Cover image for The confession
Title:
The confession
Author:
Lewis, Beverly, 1949-
Personal Author:
Publication Information:
Carmel, N.Y. : Guideposts, [1997]

©1997
Physical Description:
286 pages ; 21 cm.
Language:
English
Program Information:
Accelerated Reader AR UG 6.1 11.0 27647.
ISBN:
9781556618673
Format :
Book

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Summary

Summary

Leaving behind her cloistered Amish life, Katie Lapp seeks the mother she has never known. Heritage of Lancaster County book 2.


Author Notes

Beverly Lewis was born in Lancaster, Pennsylvania on April 17, 1949. She received a degree in music education from Evangel University. She grew up as an Assembly of God minister's daughter. Although she was not Amish, she had a close family connection to Old Order Mennonites, including her maternal grandmother who left the Mennonite community when she married.

Her first book, Mountain Bikes and Garbanzo Beans (now titled Big Bad Beans) was published in 1993. Since then she has written over eighty books. Her titles for children and young adults include several series including the Cul-De-Sac Kids, the Girls Only (GO!), and the Holly's Heart. Her adult fiction books include The Heritage of Lancaster County series, the Abram's Daughters series, The Rose Trilogy, and the Home to Hickory Hollow series. She has received numerous awards including two Silver Angel Awards for The Postcard and Annika's Secret Wish and a Gold Book Award for The Shunning. In 2014, she made The New York Times Best Seller List with her title Child of Mine. Her title, The Love Letters, made The New York Times Best Seller List in 2015.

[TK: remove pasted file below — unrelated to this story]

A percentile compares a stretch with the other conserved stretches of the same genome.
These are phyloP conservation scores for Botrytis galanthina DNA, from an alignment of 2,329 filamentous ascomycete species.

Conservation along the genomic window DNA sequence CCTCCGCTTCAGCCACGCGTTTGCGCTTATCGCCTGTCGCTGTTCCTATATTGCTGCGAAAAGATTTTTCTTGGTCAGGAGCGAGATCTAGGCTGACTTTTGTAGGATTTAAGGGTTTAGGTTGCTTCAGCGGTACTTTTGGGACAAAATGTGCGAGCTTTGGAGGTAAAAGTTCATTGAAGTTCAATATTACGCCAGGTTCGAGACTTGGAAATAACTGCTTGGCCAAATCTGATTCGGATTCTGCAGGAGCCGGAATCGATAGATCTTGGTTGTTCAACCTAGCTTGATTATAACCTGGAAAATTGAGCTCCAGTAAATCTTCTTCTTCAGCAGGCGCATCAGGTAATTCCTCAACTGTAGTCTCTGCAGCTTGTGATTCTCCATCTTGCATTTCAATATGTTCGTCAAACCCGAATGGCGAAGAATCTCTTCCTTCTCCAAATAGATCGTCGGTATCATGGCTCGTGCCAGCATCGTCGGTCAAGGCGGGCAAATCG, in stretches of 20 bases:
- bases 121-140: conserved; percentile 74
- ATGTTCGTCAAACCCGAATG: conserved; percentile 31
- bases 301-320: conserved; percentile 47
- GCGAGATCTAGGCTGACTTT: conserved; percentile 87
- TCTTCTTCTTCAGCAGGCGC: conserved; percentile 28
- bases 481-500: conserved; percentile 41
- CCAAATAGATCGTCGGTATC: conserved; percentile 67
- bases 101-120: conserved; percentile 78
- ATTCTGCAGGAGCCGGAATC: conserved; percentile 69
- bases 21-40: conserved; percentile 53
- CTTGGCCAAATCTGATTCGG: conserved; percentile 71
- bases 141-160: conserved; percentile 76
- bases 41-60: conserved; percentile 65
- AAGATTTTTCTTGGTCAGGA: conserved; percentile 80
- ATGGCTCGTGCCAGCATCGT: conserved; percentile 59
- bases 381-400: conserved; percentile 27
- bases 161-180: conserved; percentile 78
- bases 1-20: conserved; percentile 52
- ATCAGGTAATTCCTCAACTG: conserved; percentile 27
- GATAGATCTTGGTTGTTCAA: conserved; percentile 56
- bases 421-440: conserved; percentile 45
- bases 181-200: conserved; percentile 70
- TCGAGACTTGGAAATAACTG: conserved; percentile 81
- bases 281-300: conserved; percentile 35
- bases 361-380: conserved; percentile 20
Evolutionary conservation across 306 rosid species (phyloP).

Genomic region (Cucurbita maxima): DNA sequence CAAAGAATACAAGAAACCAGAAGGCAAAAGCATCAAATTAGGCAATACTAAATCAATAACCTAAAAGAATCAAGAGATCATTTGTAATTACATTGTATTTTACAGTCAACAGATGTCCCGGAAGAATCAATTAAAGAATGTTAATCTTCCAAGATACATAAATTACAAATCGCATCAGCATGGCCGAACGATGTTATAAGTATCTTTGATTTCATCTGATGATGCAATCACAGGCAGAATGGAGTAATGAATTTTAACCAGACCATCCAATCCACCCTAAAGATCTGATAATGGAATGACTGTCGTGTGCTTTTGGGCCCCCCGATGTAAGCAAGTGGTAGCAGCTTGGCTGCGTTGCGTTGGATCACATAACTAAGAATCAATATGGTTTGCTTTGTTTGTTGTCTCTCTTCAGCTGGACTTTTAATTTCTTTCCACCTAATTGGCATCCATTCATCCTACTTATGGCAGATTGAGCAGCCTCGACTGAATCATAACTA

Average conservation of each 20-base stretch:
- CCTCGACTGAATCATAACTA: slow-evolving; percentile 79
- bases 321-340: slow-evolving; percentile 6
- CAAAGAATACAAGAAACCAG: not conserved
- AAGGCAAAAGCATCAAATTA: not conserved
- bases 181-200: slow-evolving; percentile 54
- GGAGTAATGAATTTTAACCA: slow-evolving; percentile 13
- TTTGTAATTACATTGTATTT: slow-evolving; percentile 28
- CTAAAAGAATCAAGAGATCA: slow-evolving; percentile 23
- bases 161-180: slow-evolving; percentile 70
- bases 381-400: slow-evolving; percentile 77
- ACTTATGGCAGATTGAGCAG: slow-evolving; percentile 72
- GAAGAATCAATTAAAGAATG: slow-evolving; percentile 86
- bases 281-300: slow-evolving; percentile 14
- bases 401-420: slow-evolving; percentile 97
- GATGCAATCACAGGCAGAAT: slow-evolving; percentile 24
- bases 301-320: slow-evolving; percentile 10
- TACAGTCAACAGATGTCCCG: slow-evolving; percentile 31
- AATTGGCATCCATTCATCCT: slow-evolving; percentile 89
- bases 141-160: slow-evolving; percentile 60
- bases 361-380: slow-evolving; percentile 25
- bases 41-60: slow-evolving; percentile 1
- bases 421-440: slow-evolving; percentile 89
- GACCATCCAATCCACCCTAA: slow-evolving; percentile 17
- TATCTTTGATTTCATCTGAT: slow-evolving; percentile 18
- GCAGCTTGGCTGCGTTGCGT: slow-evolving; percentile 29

(Bowker Author Biography)


Reviews 1

Library Journal Review

Katie Lapp has known no other world than that of the Amish who raised her. Since her refusal to accept their ways fully has resulted in her being shunned (see The Shunning, Bethany, 1997), Katie takes refuge with a Mennonite family and tracks down her biological mother. However, Katie soon realizes that Laura Mayfield-Bennett is not only mortally ill but also married to a man more concerned with her money than with her. This undemanding book gives a good portrait of an Amish girl facing the outside world for the first time but is too dependent on coincidence to be fully believable. Still, a pleasant enough story that will be welcome in larger collections. (c) Copyright 2010. Library Journals LLC, a wholly owned subsidiary of Media Source, Inc. No redistribution permitted.